One of the campaign themes we’re likely to hear more of from the Coalition as the election approaches is the threat of “wall-to-wall” Labor governments — that, with Labor in power in Canberra as well as in every state, they could cooperate to make fundamental changes to the country.

On their record so far, however, the chance of state and federal Labor parties getting together to agree on anything much is pretty slim. Witness yesterday’s announcement by the South Australian Labor Government of special legislation to deprive David Hicks of the right to make any profit from relating his story.

All states have legislation in some form to prevent criminals from profiting from their crimes; however, as South Australia’s Attorney-General said, it applies “only to serious offences committed in breach of Australian law”.

But Hicks has not been convicted of any crime under Australian law, and he is in prison for an offence that was not a crime under either Australian or American law at the time it was allegedly committed.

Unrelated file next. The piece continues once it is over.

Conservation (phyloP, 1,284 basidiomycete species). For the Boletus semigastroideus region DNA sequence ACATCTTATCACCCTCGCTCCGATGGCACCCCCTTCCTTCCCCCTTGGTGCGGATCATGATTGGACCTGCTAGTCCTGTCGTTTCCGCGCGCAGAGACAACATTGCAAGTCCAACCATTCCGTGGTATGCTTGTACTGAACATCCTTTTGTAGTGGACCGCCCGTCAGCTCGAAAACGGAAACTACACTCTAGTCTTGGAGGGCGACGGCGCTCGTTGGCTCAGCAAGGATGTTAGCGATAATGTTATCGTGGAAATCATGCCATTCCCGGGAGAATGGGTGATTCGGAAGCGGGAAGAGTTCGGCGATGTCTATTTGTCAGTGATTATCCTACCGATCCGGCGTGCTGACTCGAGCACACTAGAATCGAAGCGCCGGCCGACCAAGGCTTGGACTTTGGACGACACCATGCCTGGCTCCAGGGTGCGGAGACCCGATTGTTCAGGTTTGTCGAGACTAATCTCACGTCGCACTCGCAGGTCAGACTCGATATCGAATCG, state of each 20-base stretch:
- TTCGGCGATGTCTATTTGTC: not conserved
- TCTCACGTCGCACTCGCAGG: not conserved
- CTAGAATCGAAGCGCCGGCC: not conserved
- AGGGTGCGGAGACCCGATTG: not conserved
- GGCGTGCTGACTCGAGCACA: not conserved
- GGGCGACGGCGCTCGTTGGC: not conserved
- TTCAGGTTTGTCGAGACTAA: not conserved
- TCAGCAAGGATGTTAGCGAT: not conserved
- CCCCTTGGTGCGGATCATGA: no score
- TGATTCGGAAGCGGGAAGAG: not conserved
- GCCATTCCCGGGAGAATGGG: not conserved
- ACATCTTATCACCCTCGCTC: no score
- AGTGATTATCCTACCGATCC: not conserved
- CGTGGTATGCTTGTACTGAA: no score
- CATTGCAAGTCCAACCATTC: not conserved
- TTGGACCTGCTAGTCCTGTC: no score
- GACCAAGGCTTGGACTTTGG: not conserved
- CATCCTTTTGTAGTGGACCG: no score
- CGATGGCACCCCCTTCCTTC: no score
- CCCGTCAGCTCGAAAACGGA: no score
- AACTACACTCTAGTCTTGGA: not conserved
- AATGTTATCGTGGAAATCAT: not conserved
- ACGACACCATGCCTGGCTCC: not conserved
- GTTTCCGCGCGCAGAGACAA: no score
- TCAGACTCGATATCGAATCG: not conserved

Indeed, Hicks hasn’t been convicted in a court at all. He was convicted by a military tribunal (on a charge that is not an offence under the laws of war either), under a process that had already once been declared illegal by the US Supreme Court — but he chose to accept a plea bargain rather than wait out the inevitable constitutional challenge.

Hicks may well have done dreadful and reprehensible things. But the same can be said of many people who have never been brought before a court for them. Hicks’s position is no different: he is entitled to be presumed innocent until proven guilty.

By legislating against Hicks, the SA Government is putting its endorsement on everything that went on at Guantanamo Bay. It is making a deliberate choice to import those standards — the standards of torture, arbitrary detention and retrospective punishment — into Australian law.

The federal ALP has consistently, although not loudly, defended Hicks’s right to a fair trial and due process. It’s even thought that its support for civil liberties might be winning it some electoral mileage.

But the South Australian brethren obviously haven’t got the message.

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Peter Fray
Peter Fray
Editor-in-chief of Crikey
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